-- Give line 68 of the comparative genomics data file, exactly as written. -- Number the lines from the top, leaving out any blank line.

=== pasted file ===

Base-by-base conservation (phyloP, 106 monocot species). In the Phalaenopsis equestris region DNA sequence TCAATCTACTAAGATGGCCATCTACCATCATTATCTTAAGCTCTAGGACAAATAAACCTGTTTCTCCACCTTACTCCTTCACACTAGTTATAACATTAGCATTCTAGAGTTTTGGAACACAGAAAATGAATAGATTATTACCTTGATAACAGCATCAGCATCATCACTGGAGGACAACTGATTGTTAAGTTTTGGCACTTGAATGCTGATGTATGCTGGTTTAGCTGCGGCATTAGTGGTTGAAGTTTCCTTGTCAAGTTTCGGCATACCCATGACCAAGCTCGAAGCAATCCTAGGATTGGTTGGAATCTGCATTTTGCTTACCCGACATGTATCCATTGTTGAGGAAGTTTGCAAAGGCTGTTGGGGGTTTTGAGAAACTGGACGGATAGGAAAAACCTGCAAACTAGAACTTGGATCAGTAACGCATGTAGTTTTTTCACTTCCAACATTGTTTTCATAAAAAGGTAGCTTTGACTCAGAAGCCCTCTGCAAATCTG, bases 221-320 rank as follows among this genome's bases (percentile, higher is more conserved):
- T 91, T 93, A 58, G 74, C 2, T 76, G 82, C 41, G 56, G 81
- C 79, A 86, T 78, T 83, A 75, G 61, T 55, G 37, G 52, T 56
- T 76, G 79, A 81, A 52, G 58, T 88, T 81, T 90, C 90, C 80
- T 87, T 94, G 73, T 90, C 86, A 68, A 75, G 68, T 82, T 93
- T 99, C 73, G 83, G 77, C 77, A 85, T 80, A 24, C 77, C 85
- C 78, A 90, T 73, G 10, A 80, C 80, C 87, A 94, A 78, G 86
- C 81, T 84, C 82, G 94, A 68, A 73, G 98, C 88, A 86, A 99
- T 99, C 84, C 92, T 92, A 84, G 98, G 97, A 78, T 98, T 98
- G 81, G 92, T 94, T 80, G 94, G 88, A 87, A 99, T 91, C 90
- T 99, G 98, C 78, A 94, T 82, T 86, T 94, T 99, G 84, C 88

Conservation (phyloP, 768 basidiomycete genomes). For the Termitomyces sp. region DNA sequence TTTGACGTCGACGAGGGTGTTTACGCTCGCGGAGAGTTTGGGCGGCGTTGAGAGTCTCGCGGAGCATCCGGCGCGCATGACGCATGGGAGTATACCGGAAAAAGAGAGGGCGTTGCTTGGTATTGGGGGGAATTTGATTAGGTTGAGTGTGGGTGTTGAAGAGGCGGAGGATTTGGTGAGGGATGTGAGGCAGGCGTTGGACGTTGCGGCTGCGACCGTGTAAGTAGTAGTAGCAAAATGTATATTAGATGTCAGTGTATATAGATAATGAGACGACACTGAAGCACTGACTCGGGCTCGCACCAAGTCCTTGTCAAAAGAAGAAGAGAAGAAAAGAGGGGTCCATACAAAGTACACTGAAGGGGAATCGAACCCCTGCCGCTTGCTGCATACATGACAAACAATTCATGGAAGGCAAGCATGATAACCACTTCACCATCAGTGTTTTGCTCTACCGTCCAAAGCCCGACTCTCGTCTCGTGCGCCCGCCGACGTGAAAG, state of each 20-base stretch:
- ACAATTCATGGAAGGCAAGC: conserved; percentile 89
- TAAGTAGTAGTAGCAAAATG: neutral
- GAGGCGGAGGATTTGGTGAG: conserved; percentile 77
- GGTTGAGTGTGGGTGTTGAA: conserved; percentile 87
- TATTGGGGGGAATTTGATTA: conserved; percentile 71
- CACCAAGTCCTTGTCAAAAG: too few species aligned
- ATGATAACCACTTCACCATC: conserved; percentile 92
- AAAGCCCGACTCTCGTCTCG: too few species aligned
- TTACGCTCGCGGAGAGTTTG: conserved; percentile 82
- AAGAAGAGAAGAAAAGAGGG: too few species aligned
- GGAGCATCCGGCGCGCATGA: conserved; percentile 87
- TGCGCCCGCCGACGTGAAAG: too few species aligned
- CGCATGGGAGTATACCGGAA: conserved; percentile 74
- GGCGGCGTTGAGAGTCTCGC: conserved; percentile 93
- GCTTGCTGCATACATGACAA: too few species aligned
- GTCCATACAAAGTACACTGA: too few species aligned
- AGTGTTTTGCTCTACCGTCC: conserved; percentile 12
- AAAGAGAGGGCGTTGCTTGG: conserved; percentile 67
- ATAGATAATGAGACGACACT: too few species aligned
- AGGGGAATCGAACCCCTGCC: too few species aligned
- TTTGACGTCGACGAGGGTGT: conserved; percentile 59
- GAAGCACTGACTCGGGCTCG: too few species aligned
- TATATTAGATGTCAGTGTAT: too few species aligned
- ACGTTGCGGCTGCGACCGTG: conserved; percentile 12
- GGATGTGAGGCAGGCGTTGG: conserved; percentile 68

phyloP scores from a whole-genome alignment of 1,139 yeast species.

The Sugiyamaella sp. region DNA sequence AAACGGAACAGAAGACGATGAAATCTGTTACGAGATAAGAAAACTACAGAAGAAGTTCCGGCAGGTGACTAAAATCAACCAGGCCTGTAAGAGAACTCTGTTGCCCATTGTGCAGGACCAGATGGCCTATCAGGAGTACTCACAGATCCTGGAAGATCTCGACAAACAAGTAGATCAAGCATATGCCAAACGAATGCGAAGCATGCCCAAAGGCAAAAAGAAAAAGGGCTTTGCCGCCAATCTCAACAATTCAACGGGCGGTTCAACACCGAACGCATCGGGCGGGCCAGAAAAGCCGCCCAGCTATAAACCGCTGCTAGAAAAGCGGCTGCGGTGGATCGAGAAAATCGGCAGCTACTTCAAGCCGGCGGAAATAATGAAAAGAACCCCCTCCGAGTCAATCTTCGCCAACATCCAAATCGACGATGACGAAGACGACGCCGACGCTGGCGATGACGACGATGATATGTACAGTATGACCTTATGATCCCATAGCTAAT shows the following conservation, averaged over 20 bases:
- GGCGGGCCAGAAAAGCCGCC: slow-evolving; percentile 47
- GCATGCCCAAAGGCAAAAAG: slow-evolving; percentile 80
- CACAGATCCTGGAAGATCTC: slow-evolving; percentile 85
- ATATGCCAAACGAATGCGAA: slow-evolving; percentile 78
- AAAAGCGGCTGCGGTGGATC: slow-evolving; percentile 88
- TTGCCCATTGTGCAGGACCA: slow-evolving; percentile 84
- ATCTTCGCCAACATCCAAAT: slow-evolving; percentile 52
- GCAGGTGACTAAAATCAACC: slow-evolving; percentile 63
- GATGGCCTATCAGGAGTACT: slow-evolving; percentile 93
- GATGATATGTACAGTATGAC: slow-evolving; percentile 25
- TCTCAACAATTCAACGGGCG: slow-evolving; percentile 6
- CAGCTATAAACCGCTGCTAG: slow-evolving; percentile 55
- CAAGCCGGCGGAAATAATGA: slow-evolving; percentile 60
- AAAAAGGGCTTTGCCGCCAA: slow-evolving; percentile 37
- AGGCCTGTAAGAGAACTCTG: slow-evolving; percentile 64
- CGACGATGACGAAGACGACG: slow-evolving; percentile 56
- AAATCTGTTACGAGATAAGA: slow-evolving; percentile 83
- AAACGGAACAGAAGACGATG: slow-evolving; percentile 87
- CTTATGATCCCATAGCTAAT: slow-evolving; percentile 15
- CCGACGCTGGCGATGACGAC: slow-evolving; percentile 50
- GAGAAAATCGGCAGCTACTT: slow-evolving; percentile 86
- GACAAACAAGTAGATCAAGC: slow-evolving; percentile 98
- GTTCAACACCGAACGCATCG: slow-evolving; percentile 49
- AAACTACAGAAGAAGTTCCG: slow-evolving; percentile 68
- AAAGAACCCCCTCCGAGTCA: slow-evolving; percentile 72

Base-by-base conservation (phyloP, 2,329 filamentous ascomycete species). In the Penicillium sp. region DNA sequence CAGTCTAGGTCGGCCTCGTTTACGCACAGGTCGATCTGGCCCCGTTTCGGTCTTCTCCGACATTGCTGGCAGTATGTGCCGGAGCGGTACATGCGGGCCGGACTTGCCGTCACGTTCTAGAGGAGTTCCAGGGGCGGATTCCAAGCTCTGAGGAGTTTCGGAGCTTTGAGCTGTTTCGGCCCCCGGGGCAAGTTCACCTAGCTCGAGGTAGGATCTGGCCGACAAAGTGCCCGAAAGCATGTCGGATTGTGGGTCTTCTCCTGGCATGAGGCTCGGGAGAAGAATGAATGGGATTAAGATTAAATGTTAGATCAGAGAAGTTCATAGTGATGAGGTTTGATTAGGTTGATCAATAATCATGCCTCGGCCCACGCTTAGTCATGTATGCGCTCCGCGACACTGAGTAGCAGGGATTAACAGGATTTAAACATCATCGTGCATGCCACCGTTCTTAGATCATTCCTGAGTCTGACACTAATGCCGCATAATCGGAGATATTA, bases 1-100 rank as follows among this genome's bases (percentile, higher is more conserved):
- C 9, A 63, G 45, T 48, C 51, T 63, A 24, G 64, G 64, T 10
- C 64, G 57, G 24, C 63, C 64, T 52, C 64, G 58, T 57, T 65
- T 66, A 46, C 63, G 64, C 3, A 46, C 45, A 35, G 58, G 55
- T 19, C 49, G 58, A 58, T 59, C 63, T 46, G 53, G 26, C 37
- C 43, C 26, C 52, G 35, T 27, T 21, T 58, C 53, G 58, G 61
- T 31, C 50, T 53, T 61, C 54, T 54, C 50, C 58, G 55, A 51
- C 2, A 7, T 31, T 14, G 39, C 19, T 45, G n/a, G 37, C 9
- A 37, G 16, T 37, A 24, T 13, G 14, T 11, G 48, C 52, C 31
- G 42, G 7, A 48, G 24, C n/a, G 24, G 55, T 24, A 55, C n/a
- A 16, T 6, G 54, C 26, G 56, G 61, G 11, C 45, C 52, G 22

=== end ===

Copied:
- T 66, A 46, C 63, G 64, C 3, A 46, C 45, A 35, G 58, G 55